GM's best-selling sedan gets a major refurbishing early next year in the form of the 2013 Chevrolet Malibu, which will be shown this week in New York after a global reveal in Shanghai.
The new car will be the eighth new vehicle to wear the storied nameplate. This time around, the Malibu's a bit smaller and a lot softer, too. Chevrolet's bowtie is framed in a tiered grille, and its taillights are squared off in an homage to the Camaro muscle car. The cabin has been reshaped around a new center console with a flip-up radio control panel, flanked by woodgrain, metallic or chrome trim and blue ambient lighting.
The power of...four?
Over the decades the Malibu has been transformed from a rear-wheel-drive car with V-8 power, to a front-driver with either a V-6 or a four-cylinder engine, with or without mild-hybrid add-ons.
For the 2013 redo, the Malibu tips its gunsights squarely at the Hyundai Sonata, with only four-cylinder power. The 2.5-liter four ushers 190 horsepower and 180 pound-feet of torque through a six-speed automatic transmission, which Chevy says gives it the performance of a V-6--which V-6, they don't specify.
Fuel economy is promised to be improved; the Malibu gains electric power steering in the all-out effort to trim weight and friction and to save fuel.
At the same time, Chevy's also gambling that a tauter feel will pay off as it has for the Sonata, not to mention the Nissan Altima and Ford Fusion. The Malibu's front suspension remains MacPherson struts, the rear a four-link design, but GM says they've been tuned for European-style handling. Turning circle for the not-so-big sedan is nearly 38 feet, though.
All four corners wear disc brakes, and the Malibu will be offered with wheels sized from 17 to 19 inches.
Shorter, wider, roomier?
Downsizing brings the Malibu closer to its global cousins on GM's Epsilon II platform, while it brings the four-door down to a different niche of family sedans in overall size.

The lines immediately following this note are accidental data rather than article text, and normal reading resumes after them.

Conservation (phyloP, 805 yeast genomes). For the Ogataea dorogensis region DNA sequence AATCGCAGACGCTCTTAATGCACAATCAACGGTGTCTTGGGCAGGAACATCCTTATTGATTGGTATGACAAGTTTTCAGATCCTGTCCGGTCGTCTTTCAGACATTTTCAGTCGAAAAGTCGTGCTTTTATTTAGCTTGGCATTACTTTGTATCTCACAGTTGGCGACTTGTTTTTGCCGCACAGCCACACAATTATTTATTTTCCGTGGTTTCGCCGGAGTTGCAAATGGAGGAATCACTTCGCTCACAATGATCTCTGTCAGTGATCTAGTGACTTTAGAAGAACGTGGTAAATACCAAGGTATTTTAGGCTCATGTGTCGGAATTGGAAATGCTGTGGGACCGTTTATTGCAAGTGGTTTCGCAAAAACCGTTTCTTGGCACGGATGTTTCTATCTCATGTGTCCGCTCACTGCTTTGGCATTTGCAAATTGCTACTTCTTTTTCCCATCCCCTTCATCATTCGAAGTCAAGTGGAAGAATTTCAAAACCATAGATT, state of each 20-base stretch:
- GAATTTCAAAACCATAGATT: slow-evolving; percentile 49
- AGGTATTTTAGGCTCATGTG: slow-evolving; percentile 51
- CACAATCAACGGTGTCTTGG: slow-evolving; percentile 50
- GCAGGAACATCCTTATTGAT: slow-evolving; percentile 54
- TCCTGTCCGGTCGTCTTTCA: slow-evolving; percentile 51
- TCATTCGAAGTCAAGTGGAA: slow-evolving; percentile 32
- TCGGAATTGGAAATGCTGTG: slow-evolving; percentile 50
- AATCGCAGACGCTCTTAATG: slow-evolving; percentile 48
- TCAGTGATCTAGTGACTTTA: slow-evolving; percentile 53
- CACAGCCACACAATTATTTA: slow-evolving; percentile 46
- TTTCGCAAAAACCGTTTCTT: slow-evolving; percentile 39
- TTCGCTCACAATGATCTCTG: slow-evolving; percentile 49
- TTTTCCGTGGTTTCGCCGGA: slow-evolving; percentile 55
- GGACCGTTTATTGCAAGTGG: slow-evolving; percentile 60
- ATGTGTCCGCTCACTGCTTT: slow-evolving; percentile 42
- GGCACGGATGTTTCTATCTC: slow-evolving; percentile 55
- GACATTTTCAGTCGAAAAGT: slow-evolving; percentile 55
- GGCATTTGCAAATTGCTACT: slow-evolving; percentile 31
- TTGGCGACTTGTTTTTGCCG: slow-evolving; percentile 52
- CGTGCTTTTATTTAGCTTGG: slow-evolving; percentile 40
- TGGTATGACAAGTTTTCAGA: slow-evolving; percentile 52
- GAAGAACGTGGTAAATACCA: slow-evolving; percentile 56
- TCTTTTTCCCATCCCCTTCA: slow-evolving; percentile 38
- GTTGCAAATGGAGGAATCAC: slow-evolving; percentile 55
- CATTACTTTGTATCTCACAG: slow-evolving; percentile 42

The Honda Accord is a large car, by EPA standards, while the old Malibu came close; the new version is 4.5 inches smaller in wheelbase at 107.8 inches, and it's 191.3 inches long--but an inch wider, which repackages the rear-seat space and still leaves the Malibu with the same interior volume as the Sonata. That nets out to more shoulder and hip room front and back, Chevy promises.
Chevy also says the Malibu's trunk is a cubic foot larger than before, at 16.3 cu ft.
And that flip-up audio system? It hides one of the new cubbies tucked into the Malibu's interior trim. The LCD screen cloaks a deep, illuminated bin that's bound to be a favorite hiding space for iPhones and other things better hidden from thieves.
More bags for all
All the mandatory safety gear is bolted into the Malibu, from dual front and curtain airbags to anti-lock brakes and traction control.
The Malibu will be one of the few domestic-brand family sedans to offer rear-seat side airbags as an option--while it'll also sport dual front knee airbags as standard equipment.
Safety options will include a rearview camera and a lane-departure warning system that also warns drivers of vehicles slowing in the lane ahead.
GM's OnStar hardware and six months of service also will be included.
In this new iteration, GM says the Malibu will put an emphasis on fuel economy with a range of four-cylinder engines and six-speed transmissions. A GM spokesman says no V-6 powertrain will be offered in the new Malibu.
In fact, the Malibu may be the next GM product to offer a new mild-hybrid system that's been dubbed eAssist, as it's applied to the Buick LaCrosse. An announcement is expected at the 2011 New York Auto Show.